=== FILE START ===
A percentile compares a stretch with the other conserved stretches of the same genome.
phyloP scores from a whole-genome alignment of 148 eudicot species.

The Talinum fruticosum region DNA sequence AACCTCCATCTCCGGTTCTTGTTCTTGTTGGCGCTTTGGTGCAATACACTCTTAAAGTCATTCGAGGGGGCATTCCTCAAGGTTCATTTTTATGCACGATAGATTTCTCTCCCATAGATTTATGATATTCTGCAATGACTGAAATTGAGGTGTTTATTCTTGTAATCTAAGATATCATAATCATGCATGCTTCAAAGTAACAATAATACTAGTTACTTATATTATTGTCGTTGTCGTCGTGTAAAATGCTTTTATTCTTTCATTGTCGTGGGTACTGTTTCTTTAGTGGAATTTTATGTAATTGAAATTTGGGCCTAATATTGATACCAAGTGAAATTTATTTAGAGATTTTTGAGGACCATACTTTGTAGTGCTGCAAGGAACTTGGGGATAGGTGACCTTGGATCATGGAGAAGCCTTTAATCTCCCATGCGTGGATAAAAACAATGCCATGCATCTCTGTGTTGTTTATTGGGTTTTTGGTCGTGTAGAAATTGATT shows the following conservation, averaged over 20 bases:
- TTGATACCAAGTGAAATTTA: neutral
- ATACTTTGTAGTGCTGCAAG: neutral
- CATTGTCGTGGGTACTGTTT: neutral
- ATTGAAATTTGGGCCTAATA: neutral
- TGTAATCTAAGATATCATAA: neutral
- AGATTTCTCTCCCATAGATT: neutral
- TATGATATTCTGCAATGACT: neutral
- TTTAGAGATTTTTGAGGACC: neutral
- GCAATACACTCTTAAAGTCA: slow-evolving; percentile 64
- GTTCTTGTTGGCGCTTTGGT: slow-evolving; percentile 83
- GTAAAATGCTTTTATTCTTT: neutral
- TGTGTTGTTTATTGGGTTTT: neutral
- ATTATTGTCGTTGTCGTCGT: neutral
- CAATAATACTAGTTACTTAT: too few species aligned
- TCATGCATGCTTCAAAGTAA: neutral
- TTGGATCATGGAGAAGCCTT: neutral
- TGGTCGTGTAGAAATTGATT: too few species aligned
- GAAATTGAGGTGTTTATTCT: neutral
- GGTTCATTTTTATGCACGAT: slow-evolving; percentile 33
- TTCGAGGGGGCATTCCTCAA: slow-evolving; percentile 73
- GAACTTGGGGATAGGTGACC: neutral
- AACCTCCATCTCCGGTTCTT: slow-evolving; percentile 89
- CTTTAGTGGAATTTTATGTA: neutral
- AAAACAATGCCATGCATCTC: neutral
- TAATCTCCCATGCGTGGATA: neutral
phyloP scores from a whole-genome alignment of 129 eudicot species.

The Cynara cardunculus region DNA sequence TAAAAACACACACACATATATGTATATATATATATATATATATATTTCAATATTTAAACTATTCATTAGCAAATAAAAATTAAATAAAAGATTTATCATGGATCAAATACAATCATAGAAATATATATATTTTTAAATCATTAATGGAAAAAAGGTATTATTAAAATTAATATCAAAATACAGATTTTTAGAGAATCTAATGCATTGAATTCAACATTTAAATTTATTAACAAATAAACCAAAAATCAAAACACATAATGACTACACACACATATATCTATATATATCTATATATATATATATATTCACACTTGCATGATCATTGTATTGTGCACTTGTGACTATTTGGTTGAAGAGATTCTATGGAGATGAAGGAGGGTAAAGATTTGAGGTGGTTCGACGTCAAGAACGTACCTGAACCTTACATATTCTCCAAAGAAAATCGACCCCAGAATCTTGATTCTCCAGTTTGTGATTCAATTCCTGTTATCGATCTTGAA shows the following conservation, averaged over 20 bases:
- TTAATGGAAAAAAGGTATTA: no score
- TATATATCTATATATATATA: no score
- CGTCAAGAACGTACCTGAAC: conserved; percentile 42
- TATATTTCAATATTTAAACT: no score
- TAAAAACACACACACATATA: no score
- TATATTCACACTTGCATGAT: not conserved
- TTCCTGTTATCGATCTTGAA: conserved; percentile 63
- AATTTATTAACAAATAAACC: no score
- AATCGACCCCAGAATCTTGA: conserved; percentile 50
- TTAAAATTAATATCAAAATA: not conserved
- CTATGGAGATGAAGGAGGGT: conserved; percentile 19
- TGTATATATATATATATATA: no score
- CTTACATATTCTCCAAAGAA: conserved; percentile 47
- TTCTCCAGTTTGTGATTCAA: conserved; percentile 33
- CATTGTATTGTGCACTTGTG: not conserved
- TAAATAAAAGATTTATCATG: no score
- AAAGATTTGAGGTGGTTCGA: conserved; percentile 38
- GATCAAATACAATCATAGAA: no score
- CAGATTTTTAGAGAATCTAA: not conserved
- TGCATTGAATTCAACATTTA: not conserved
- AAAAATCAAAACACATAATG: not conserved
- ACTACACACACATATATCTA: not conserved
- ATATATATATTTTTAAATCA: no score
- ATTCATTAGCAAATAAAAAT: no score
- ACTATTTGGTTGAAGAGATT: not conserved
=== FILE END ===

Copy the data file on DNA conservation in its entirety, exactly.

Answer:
A percentile compares a stretch with the other conserved stretches of the same genome.
phyloP scores from a whole-genome alignment of 148 eudicot species.

The Talinum fruticosum region DNA sequence AACCTCCATCTCCGGTTCTTGTTCTTGTTGGCGCTTTGGTGCAATACACTCTTAAAGTCATTCGAGGGGGCATTCCTCAAGGTTCATTTTTATGCACGATAGATTTCTCTCCCATAGATTTATGATATTCTGCAATGACTGAAATTGAGGTGTTTATTCTTGTAATCTAAGATATCATAATCATGCATGCTTCAAAGTAACAATAATACTAGTTACTTATATTATTGTCGTTGTCGTCGTGTAAAATGCTTTTATTCTTTCATTGTCGTGGGTACTGTTTCTTTAGTGGAATTTTATGTAATTGAAATTTGGGCCTAATATTGATACCAAGTGAAATTTATTTAGAGATTTTTGAGGACCATACTTTGTAGTGCTGCAAGGAACTTGGGGATAGGTGACCTTGGATCATGGAGAAGCCTTTAATCTCCCATGCGTGGATAAAAACAATGCCATGCATCTCTGTGTTGTTTATTGGGTTTTTGGTCGTGTAGAAATTGATT shows the following conservation, averaged over 20 bases:
- TTGATACCAAGTGAAATTTA: neutral
- ATACTTTGTAGTGCTGCAAG: neutral
- CATTGTCGTGGGTACTGTTT: neutral
- ATTGAAATTTGGGCCTAATA: neutral
- TGTAATCTAAGATATCATAA: neutral
- AGATTTCTCTCCCATAGATT: neutral
- TATGATATTCTGCAATGACT: neutral
- TTTAGAGATTTTTGAGGACC: neutral
- GCAATACACTCTTAAAGTCA: slow-evolving; percentile 64
- GTTCTTGTTGGCGCTTTGGT: slow-evolving; percentile 83
- GTAAAATGCTTTTATTCTTT: neutral
- TGTGTTGTTTATTGGGTTTT: neutral
- ATTATTGTCGTTGTCGTCGT: neutral
- CAATAATACTAGTTACTTAT: too few species aligned
- TCATGCATGCTTCAAAGTAA: neutral
- TTGGATCATGGAGAAGCCTT: neutral
- TGGTCGTGTAGAAATTGATT: too few species aligned
- GAAATTGAGGTGTTTATTCT: neutral
- GGTTCATTTTTATGCACGAT: slow-evolving; percentile 33
- TTCGAGGGGGCATTCCTCAA: slow-evolving; percentile 73
- GAACTTGGGGATAGGTGACC: neutral
- AACCTCCATCTCCGGTTCTT: slow-evolving; percentile 89
- CTTTAGTGGAATTTTATGTA: neutral
- AAAACAATGCCATGCATCTC: neutral
- TAATCTCCCATGCGTGGATA: neutral
phyloP scores from a whole-genome alignment of 129 eudicot species.

The Cynara cardunculus region DNA sequence TAAAAACACACACACATATATGTATATATATATATATATATATATTTCAATATTTAAACTATTCATTAGCAAATAAAAATTAAATAAAAGATTTATCATGGATCAAATACAATCATAGAAATATATATATTTTTAAATCATTAATGGAAAAAAGGTATTATTAAAATTAATATCAAAATACAGATTTTTAGAGAATCTAATGCATTGAATTCAACATTTAAATTTATTAACAAATAAACCAAAAATCAAAACACATAATGACTACACACACATATATCTATATATATCTATATATATATATATATTCACACTTGCATGATCATTGTATTGTGCACTTGTGACTATTTGGTTGAAGAGATTCTATGGAGATGAAGGAGGGTAAAGATTTGAGGTGGTTCGACGTCAAGAACGTACCTGAACCTTACATATTCTCCAAAGAAAATCGACCCCAGAATCTTGATTCTCCAGTTTGTGATTCAATTCCTGTTATCGATCTTGAA shows the following conservation, averaged over 20 bases:
- TTAATGGAAAAAAGGTATTA: no score
- TATATATCTATATATATATA: no score
- CGTCAAGAACGTACCTGAAC: conserved; percentile 42
- TATATTTCAATATTTAAACT: no score
- TAAAAACACACACACATATA: no score
- TATATTCACACTTGCATGAT: not conserved
- TTCCTGTTATCGATCTTGAA: conserved; percentile 63
- AATTTATTAACAAATAAACC: no score
- AATCGACCCCAGAATCTTGA: conserved; percentile 50
- TTAAAATTAATATCAAAATA: not conserved
- CTATGGAGATGAAGGAGGGT: conserved; percentile 19
- TGTATATATATATATATATA: no score
- CTTACATATTCTCCAAAGAA: conserved; percentile 47
- TTCTCCAGTTTGTGATTCAA: conserved; percentile 33
- CATTGTATTGTGCACTTGTG: not conserved
- TAAATAAAAGATTTATCATG: no score
- AAAGATTTGAGGTGGTTCGA: conserved; percentile 38
- GATCAAATACAATCATAGAA: no score
- CAGATTTTTAGAGAATCTAA: not conserved
- TGCATTGAATTCAACATTTA: not conserved
- AAAAATCAAAACACATAATG: not conserved
- ACTACACACACATATATCTA: not conserved
- ATATATATATTTTTAAATCA: no score
- ATTCATTAGCAAATAAAAAT: no score
- ACTATTTGGTTGAAGAGATT: not conserved